REVIEW: The Shape of Water (2017)

US Theatrical Release Poster – Fox Searchlight Pictures

The following is a review of The Shape of Water — Directed by Guillermo Del Toro.

There was a story that Mexican film auteur Guillermo Del Toro kept on mentioning as he was doing the rounds talking about his newest film – a true passion project – this last year that really stuck with me. Del Toro – perhaps the greatest champion of the creature feature subgenre these days – saw 1954’s Creature from the Black Lagoon when he was only six-years-old, and he was so taken by the image of the Gill-man swimming underneath actress Julia Adams that he found himself hoping that they would end up together. A strange idea, perhaps, but not to him.

Guillermo Del Toro’s The Shape of Water takes place in America during the Cold War, when the Russian and American governments were both trying their all to get a leg up, so to speak, on each other. In attempting to get that leg up, every piece of information is of paramount importance, which fuels tension between colleagues and strips all of patience.

The American government has found an amphibian man in South America, and while Russian spies are trying to uncover the American discovery, the American government is poking and prodding the strange creature to figure out what makes it tick.

While that all does happen in the movie that plot description isn’t completely representative of the kind of entertainment that the director has made out of this Creature from the Black Lagoon meets the Cold War-story premise. It is perhaps a little bit too dry for someone with the fascinations that Guillermo Del Toro has. Where are the Mexican auteur’s recurring motifs? Where’s the twist? Well, let me tell you, The Shape of Water is actually a love story — a quite unlikely and completely extraordinary love story between a mute woman and the aforementioned creature.

Sally Hawkins plays Elisa Esposito, a mute female janitor at the secret government facility that houses the amphibian man, who becomes fascinated by – and eventually falls in love with – the amphibian man. When she overhears that the creature is to be vivisected, she teams up with a rogue Russian spy, her next-door neighbor, Giles (played by Richard Jenkins), and her co-worker, Zelda (played by Octavia Spencer), to free the amphibian man and release him.

In my review of El Laberinto del Fauno, I discussed how many of Del Toro’s stories revolve around this rebellion against wicked institutions — or people of power — in narratives that are about the unknown, the disenfranchised, and those that are unconventional – oh yeah, and there are fantasy elements or monsters in his films too. One might call that the Del Toro-formula, which the plot of The Shape of Water is also modeled upon.

As this film is set during the Cold War — like how both El Laberinto del Fauno and El Espinazo del Diablo were set around the time of the Spanish Civil War — this film has competing institutions fighting for some sort of control. Here we have the American government and the Russian spies trying to infiltrate the government facility. While there is a representative of one of those two institutions in a heroic role, this film in no way makes the argument that one government is less corrupt than the other. This is a film about disenfranchised and overlooked individuals saving a creature from corrupt governments.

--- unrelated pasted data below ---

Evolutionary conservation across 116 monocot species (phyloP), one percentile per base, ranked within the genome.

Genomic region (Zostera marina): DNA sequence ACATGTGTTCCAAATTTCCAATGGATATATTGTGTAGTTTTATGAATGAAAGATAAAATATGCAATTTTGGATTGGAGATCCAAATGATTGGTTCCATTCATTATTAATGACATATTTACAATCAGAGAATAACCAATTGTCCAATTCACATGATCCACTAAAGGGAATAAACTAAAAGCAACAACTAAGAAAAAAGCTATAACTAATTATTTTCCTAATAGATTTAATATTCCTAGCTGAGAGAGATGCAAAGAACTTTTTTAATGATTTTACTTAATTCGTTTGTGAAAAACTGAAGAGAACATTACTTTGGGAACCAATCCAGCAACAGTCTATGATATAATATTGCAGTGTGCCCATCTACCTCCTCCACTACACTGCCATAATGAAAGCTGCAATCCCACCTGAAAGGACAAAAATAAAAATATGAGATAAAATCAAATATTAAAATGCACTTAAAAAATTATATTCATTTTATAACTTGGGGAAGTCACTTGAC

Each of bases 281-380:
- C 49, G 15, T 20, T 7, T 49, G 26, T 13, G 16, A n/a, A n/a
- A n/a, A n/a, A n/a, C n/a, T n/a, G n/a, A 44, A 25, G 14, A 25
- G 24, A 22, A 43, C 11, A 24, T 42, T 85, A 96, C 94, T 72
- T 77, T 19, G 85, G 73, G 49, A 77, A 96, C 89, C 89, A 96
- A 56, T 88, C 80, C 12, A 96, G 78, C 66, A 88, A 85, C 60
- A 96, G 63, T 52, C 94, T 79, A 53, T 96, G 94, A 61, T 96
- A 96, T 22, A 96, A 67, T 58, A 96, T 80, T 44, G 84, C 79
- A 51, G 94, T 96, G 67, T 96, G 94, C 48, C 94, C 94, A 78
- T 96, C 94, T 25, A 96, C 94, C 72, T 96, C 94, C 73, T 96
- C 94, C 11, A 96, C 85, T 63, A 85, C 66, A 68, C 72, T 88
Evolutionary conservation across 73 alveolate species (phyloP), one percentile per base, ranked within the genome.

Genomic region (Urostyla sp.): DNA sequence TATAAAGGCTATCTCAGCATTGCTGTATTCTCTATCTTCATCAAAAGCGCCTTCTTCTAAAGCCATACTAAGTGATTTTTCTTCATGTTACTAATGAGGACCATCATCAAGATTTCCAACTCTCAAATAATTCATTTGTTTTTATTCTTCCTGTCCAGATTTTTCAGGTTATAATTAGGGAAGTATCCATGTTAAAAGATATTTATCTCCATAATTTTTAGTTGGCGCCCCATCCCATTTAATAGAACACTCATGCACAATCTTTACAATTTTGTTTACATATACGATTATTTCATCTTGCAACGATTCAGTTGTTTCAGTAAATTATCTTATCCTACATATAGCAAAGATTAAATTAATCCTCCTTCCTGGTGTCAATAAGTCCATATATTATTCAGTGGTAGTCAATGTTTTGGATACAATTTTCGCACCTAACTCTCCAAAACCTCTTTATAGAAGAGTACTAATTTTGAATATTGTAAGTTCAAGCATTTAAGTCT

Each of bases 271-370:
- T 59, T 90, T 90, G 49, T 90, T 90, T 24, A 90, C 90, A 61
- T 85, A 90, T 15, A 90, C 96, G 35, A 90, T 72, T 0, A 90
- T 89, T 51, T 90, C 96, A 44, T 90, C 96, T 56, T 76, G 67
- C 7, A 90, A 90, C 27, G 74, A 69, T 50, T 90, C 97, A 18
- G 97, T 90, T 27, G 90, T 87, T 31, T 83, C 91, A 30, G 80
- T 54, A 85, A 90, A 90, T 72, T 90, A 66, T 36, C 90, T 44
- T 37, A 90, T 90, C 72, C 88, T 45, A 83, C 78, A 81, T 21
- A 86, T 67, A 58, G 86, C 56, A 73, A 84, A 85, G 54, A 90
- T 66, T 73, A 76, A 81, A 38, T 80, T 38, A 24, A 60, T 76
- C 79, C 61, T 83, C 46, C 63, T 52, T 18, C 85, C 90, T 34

Of course, Del Toro goes about telling that story in a roundabout way — a way that, undoubtedly, will be off-putting to some. Because this is a great love story — in every sense of the word — and I think some people will be disturbed (or worse) by the image of seeing a grown woman actively fall in love with this creature. Furthermore, I think some people will be repelled by the notion that the central characters do more than just hug and look at each other longingly. But I didn’t have an issue with this.

What I did have an issue with was that I found the ending to be slightly predictable, and I also am of the opinion that the second half of the film loses that same sense of narrative drive that had made it such an enthralling film to watch when it predominantly took place at the government facility. The second half of the film is still a dazzling love story, which I enjoyed a lot, but I would argue that it has these pacing issues in the latter half of the film.

This film is also very well acted. Michael Stuhlbarg and Michael Shannon both give solid performances, I thought Richard Jenkins was terrific, but people have obviously been talking about Sally Hawkins’ performance a lot. Hawkins is great in this film, and I think she had to be for this film to work. This film would’ve fallen apart if it didn’t have a strong performance from the female lead. Doug Jones, who ‘plays’ the amphibian man, does all he can do to make this work, but this is Hawkins’ film.

All in all, The Shape of Water is, mostly, a spellbinding alternative love story — powered by a wonderful musical score by Alexandre Desplat — as inspired by earlier creature features that has that same magical charm that Guillermo Del Toro exudes when he gets to speak about what he loves. It certainly is not Del Toro’s best film, but it is another exciting and enchanting story by one of the most underrated auteurs out there.

9 out of 10

– Jeffrey Rex Bertelsen

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